Students access it via a single sign on link from within our home grown SIS, and are redirected to gmail.

Students only have their password to the SIS - the pw for the actual gmail account (on a subdomain of my.educationalinstitution.edu) is not known, so even if the students knew they could use POP or IMAP to access it, they don't have a working password to access it with.

That is the fault of the college of course. There is nothing preventing the school from enabling POP access, and providing some password for login (either the SIS password, or some random password that can be seen in the SIS, and perhaps changes when the SIS password changes).

If the college does not want to put in the effort to do that then it can and should be sued for violating the ADA and/or equivalent state/local laws. Simple as that.

Re:I have a question... (0)

yakatz (1176317) | more than 3 years ago | (#35509778)

When you use Google Apps are you using a Google product on your own servers or are you actually paying Google to provide mail, apps, etc? I don't know how Google Apps works, so I'm asking you guys. Is Northwestern University (who was mentioned in the story has "outsourcing it's mail to Google") really "outsourcing"?

100% outsourcing. Google will not allow you to run their software on your own servers.

Second point, Northwestern is not paying anyone. Google Apps for Education is FREE.

Back to the first point, even if you buy a Google Search Appliance (several thousand dollars) you still can not get root access to the device because that might allow you to see the code for the search engine.

Re:I have a question... (1)

Wyatt Earp (1029) | more than 3 years ago | (#35509836)

Yes, it's really outsourcing mail, cloud computing, calendaring, etc to Google.

Everything is on their servers, just like how gmail is.

The admins at the agency that has a Google account can manage everything, add users, manage users, etc, but it's all on Google's cloud

http://www.google.com/apps/intl/en/business/cloud.html [google.com]

They have it for students, K-12s (my old workplace went to Google Apps in 2006), higher ed, ed agencies and government.

http://www.google.com/a/help/intl/en/edu/ [google.com]
http://www.google.com/educators/p_apps.html [google.com]
http://www.google.com/a/help/intl/en/edu/k12.html [google.com]
http://www.google.com/a/help/intl/en/edu/university.html [google.com]
http://www.google.com/apps/intl/en/government/index.html [google.com]

Too bad (0)

DoktorSeven (628331) | more than 3 years ago | (#35509678)

If I went blind, I wouldn't expect to be able to use computers and the internet, a primarily VISUAL medium. Why limit what can be done to half-ass a method for blind people to stumble around on?

I know this sounds very un-PC but damn, when you have a disability, deal with it, there are going to be some things closed off to you. You'll just have to do what you can.

Re:Too bad (0)

Anonymous Coward | more than 3 years ago | (#35509782)

More to the point, adding accessibility to every app is perpetually reinventing the wheel. It makes much more sense to have NFB or someone else create a standard interface for converting text/images to speech and have most smaller apps just use that.

Re:Too bad (1)

Wyatt Earp (1029) | more than 3 years ago | (#35509786)

Bonk!

Americans With Disabilities Act and ADA Amendments Act of 2008 says you are wrong.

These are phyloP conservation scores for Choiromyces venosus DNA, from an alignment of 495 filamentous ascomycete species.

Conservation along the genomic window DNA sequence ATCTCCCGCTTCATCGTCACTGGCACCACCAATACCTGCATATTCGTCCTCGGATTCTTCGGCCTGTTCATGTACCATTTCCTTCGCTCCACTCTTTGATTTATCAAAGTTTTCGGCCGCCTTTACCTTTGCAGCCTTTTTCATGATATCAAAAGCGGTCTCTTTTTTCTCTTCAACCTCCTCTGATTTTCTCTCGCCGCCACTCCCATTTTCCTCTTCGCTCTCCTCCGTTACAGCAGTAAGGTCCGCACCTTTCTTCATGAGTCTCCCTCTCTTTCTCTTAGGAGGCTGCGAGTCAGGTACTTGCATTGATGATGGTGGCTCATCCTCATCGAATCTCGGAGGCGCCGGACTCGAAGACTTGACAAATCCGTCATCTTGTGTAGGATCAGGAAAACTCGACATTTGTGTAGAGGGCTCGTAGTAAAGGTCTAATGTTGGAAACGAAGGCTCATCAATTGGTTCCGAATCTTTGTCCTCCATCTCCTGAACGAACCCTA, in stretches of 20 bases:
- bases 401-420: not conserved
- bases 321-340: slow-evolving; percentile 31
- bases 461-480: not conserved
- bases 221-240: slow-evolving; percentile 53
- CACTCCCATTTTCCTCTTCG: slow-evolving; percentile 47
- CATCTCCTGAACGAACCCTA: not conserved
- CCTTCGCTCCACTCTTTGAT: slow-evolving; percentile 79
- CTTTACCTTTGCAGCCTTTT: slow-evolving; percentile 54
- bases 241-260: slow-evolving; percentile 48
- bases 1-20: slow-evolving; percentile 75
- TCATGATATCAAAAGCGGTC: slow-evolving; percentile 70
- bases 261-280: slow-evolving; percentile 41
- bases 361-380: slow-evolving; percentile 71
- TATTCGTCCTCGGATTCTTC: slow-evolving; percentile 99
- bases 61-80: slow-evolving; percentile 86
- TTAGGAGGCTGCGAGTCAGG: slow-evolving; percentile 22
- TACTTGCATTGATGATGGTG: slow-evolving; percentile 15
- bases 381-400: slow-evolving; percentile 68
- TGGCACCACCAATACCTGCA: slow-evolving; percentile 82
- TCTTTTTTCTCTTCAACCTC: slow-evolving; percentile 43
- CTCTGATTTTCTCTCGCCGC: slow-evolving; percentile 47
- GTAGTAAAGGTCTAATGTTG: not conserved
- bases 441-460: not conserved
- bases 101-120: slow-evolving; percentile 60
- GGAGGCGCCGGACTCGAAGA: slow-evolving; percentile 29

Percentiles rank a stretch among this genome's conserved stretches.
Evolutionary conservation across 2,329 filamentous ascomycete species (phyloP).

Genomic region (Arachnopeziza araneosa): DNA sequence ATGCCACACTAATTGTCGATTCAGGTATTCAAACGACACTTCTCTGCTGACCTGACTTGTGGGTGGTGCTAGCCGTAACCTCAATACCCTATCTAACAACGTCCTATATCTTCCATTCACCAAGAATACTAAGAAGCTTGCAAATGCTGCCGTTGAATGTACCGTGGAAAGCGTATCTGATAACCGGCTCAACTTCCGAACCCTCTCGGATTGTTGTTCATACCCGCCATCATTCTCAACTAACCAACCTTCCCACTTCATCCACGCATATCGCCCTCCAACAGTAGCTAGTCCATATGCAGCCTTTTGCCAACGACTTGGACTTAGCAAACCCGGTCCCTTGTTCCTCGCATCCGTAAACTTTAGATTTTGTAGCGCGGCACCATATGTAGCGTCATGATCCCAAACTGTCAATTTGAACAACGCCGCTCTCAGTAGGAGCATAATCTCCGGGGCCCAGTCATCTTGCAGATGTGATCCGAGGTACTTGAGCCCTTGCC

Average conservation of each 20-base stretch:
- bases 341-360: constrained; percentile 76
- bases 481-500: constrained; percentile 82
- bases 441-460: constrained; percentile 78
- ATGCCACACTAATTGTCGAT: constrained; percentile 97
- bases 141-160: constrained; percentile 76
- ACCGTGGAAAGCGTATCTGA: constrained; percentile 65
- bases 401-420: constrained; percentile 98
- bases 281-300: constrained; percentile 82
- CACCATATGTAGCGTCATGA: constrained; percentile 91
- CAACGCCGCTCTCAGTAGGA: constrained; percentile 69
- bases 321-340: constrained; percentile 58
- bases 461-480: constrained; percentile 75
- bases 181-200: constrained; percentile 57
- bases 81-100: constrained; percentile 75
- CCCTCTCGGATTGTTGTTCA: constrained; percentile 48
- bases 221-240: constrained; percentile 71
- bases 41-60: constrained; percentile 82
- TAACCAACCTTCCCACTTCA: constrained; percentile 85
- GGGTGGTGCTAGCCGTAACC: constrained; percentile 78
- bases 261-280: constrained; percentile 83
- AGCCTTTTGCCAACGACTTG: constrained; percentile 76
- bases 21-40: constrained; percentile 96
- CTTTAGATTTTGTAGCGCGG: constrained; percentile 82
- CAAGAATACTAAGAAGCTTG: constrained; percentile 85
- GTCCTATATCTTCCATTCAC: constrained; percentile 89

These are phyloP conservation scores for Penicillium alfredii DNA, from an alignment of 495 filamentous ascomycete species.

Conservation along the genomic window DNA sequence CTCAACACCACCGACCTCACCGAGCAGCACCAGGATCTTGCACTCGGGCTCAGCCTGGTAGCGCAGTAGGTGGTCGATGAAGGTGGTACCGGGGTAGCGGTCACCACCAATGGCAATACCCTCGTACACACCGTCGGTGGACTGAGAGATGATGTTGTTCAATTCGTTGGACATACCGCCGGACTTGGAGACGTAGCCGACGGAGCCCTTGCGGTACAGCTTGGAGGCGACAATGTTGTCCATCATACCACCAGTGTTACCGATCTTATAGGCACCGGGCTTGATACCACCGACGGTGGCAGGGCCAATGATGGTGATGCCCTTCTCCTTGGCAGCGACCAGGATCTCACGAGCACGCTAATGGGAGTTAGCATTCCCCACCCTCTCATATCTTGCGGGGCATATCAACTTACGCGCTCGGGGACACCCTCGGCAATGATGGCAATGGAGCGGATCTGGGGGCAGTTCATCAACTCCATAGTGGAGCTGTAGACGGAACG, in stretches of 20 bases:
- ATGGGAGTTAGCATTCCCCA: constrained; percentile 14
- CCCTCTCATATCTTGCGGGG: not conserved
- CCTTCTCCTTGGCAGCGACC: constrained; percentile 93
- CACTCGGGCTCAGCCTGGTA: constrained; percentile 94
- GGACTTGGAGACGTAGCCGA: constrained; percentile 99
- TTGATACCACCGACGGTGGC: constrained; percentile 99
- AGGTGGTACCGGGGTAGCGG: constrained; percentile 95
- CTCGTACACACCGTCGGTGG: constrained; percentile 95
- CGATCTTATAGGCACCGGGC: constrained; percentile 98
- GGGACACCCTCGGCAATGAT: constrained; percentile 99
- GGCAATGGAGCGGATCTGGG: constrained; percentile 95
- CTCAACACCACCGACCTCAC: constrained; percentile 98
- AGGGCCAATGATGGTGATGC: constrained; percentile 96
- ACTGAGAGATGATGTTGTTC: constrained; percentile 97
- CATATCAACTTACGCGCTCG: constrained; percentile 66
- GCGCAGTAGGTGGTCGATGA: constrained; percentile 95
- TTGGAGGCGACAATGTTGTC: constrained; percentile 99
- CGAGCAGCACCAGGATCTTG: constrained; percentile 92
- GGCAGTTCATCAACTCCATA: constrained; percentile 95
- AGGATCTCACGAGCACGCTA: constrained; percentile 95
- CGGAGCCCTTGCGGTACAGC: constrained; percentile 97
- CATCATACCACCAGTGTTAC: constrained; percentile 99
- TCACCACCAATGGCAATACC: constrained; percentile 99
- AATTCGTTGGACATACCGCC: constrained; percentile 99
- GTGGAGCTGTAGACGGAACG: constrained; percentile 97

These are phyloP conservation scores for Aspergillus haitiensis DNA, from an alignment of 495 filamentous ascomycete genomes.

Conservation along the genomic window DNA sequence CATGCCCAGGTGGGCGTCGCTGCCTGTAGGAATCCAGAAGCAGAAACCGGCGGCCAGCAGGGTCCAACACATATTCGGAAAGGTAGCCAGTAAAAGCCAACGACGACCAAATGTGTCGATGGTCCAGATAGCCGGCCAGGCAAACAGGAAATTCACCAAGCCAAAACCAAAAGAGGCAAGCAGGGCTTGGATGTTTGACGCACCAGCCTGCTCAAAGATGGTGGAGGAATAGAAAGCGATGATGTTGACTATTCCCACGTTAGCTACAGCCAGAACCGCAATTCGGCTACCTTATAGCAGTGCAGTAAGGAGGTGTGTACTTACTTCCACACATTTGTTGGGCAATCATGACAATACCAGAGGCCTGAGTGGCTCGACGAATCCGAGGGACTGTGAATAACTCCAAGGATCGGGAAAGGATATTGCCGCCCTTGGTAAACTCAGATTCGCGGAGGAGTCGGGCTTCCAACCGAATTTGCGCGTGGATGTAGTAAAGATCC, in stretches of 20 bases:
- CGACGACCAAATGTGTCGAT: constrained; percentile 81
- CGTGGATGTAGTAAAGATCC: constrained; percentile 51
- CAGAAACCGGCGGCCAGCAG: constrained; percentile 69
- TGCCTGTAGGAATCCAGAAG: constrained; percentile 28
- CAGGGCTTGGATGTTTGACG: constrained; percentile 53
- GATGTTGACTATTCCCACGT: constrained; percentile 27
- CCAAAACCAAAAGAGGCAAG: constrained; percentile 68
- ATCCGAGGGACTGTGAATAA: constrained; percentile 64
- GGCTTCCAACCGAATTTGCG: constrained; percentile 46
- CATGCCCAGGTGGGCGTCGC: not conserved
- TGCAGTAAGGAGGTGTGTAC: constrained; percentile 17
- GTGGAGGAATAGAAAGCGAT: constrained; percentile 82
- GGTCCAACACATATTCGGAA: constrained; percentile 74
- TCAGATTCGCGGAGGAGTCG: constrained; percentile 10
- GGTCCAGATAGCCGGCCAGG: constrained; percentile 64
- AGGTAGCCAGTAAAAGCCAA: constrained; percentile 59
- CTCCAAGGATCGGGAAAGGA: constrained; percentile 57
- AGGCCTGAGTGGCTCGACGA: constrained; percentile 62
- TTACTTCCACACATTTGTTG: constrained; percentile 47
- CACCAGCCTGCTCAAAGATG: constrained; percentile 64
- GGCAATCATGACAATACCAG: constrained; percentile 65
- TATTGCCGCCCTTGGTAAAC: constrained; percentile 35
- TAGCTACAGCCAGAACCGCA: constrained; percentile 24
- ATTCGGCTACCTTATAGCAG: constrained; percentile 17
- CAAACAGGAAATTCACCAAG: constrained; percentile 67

The ADA is a wide-ranging civil rights law that prohibits, under certain circumstances, discrimination based on disability. Disability is defined by the ADA as "a physical or mental impairment that substantially limits a major life activity."

I work in educational support for the rural disabled in Alaska.

Re:Too bad (0)

Anonymous Coward | more than 3 years ago | (#35510030)

Bonk yourself!

If these laws state that everyone with a disability should not expect to have any limitations in day to day life and they should be able to do everything that a person without a disability can, then the law is wrong. The plain and simple fact is that they can't. A blind person cannot see. Are you saying that they should have no expectation that their condition limits many things that they can do?

I wonder if any blind person at these universities have even complained? Genuine discrimination should never be tolerated, but this seems more like politically correct bleeding hearts trying to make headlines.

Re:Too bad (1)

retchdog (1319261) | more than 3 years ago | (#35510188)

so genuine discrimination is the kind that you yourself personally notice, or what? isn't being required to use a form of service which depends on a faculty one does not have, but is not intrinsic to the service itself, a form of discrimination?

it seems sort of like a continuum to me, and since you're not making a pure libertarian argument that private parties should be free to discriminate, i'm just wondering where you draw the line.

Re:Too bad (1)

Anonymous Coward | more than 3 years ago | (#35509792)

when you have a disability, deal with it

This is a sig. Deal with it

Is that your motto or something?

Re:Too bad (0)

Anonymous Coward | more than 3 years ago | (#35509828)

The Internet isn't visual, unless you're conflating "Internet" with "World Wide Web"

Re:Too bad (2, Informative)

Anonymous Coward | more than 3 years ago | (#35509960)

Unless you're only into games and Photoshop, for most people computers are primarily a textual medium. The visual bits around it are just there to make the text more accessible, but you can can generally use computers without the eye candy. Most normal software can be easily navigated using only the keyboard, and there's software that reads the captions of windows and the text in controls.